An explanation of Sawyer Oars - Page 3 - Mountain Buzz
 

Go Back   Mountain Buzz > Whitewater Boating > Whitewater Rafting > Rafting | Gear Talk


Reply
Thread Tools Display Modes
 
Unread 1 Day Ago   #21
 
Hood River, Oregon
Paddling Since: 1994
Join Date: Dec 2003
Posts: 94
Quote:
Originally Posted by Electric-Mayhem View Post
since killing momentum by back paddling is gonna result in a bad result 9 times out of 10.
This is not the case. Lets just agree to disagree on this one.

You can't push this rapid

__________________
Zachary Collier
Owner/Outiftter
Northwest Rafting Company
zcollier is online now   Reply With Quote
Sponsored Links
Advertisement
 
Unread 23 Hours Ago   #22
 
Electric-Mayhem's Avatar
 
Lakewood, Colorado
Paddling Since: 1993
Join Date: Jan 2004
Posts: 1,347
Quote:
Originally Posted by zcollier View Post
This is not the case. Lets just agree to disagree on this one.

You can't push this rapid
I was talking about kayaking.
Electric-Mayhem is offline   Reply With Quote
Unread 6 Hours Ago   #23
 
Hood River, Oregon
Paddling Since: 1994
Join Date: Dec 2003
Posts: 94
Quote:
Originally Posted by Electric-Mayhem View Post
I was talking about kayaking.
That makes more sense. I just want to make the case that both pushing and pulling are important skills for whitewater rowing.
__________________
Zachary Collier
Owner/Outiftter
Northwest Rafting Company
zcollier is online now   Reply With Quote
Sponsored Links
Advertisement
 
Unread 2 Hours Ago   #24
 
GeoRon's Avatar
 
Golden, Colorado
Paddling Since: 1974
Join Date: Jun 2015
Posts: 1,184
Quote:
Originally Posted by zcollier View Post
That makes more sense. I just want to make the case that both pushing and pulling are important skills for whitewater rowing.
For what it is worth, I'll second that. You've got to have every trick in your bag to get the job done as situations require.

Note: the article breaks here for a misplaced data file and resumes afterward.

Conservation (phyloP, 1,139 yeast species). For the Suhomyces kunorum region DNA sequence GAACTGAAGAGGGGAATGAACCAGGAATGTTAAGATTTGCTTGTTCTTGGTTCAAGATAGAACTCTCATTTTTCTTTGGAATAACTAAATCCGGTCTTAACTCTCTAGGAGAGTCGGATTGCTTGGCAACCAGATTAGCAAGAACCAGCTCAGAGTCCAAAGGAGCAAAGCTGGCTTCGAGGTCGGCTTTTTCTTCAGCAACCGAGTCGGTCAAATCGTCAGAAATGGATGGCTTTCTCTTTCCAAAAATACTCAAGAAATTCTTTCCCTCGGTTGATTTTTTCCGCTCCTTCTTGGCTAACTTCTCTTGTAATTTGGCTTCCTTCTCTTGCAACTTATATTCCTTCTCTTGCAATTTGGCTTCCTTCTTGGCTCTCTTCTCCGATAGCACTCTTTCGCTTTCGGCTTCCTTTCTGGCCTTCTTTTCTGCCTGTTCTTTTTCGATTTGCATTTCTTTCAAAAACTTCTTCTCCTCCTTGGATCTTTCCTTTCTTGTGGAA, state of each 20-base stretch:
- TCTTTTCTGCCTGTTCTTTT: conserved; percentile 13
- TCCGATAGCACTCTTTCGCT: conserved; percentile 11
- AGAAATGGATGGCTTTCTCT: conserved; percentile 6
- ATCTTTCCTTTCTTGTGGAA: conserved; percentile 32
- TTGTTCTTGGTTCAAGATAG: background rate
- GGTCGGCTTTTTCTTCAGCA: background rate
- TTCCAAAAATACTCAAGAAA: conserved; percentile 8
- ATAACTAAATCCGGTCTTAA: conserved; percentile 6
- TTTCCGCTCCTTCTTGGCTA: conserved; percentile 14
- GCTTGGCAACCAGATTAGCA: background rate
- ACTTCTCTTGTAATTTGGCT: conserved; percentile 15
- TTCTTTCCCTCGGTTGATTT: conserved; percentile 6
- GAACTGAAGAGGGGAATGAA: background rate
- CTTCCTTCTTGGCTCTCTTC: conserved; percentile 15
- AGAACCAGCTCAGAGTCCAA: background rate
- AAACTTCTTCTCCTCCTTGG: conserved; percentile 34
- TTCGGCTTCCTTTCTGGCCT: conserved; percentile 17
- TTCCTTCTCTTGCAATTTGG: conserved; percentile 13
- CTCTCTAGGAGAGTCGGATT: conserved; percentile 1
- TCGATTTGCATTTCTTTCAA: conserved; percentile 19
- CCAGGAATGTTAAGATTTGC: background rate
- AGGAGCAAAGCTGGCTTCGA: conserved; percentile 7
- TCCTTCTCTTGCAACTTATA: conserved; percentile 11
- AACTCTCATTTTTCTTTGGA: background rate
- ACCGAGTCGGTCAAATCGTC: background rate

Hence, with experience, technical boaters will learn to enjoy big water, such as the Grand, and Grand boaters will learn how to enjoy tight technical situations. Different strokes. Different timing. Different objectives.

I've seen many times the learning experience in both cases; the "deer in the headlights" look.

Hey, I bit my fingernails going through the experiences myself.
GeoRon is online now   Reply With Quote
Unread 1 Hour Ago   #25
 
Salt Lake City, Utah
Paddling Since: 1969
Join Date: Apr 2009
Posts: 377
Indeed. In the "olden times" we called the downstream ferry (pulling, looking over your shoulder or having someone trustworthy in the front of the boat directing you) "Major Powelling'"because that was the technique employed on his expeditions. Absolutely generates more momentum, and also the trickiest to learn in order to hit your spot... Back in the mid-80's I arrived at Crystal on low 20's water (20-22k cfs) and went down to scout the diagonal you need to break through to make the right run and avoid the gynormous hole. (Yes, there's a left run down past Slate Creek but it's SCARY and not recommended for rookies... of which we had several). There was another private there and they had a guy standing on a rock right at the outflow of Crystal drainage, giving arm signals (standard AWA signals) to the boats in his group as they came down the right side of the tongue "Major Powelling" to the sweet spot on the lateral where they could break through. In lower water it's a lot easier to see the lateral you want (third distinct one, as I remember, might have changed) and there are some rocks/pourovers/domers to help orient.
It was a great idea, if you had enough time to coordinate and enough expertise in your group to know what to look for and when. I've used it ever since if any hesitation by anyone on the sticks where to break the diagonal (or which one).
I've seen that diagonal throw "pushers" right back into the hole if not hit with sufficient momentum to break through. And if you make that run sub 10k you need to scrub your speed right afterward to avoid going around the right side of the island or broaching on it...
"Pushers" and "pullers" are one way to pigeonhole techniques, but whether you're doing either one ferry angle and momentum determine what happens to you... and I agree with Electric Mayhem about backpaddling ("pulling") in a kayak - until you start using mid-rapid rocks to eddy hop. Then the ability to lower yourself through the rapid by back-paddling is a really useful skill.
B4otter is online now   Reply With Quote
Reply



Posting Rules
You may not post new threads
You may not post replies
You may not post attachments
You may not edit your posts

BB code is On
Smilies are On
[IMG] code is On
HTML code is Off
Trackbacks are Off
Pingbacks are Off
Refbacks are Off


Powered by vBadvanced CMPS v3.2.3

All times are GMT -6. The time now is 08:32 PM.


Powered by vBulletin® Version 3.8.8
Copyright ©2000 - 2020, vBulletin Solutions, Inc.
vBulletin Security provided by vBSecurity v2.2.2 (Pro) - vBulletin Mods & Addons Copyright © 2020 DragonByte Technologies Ltd.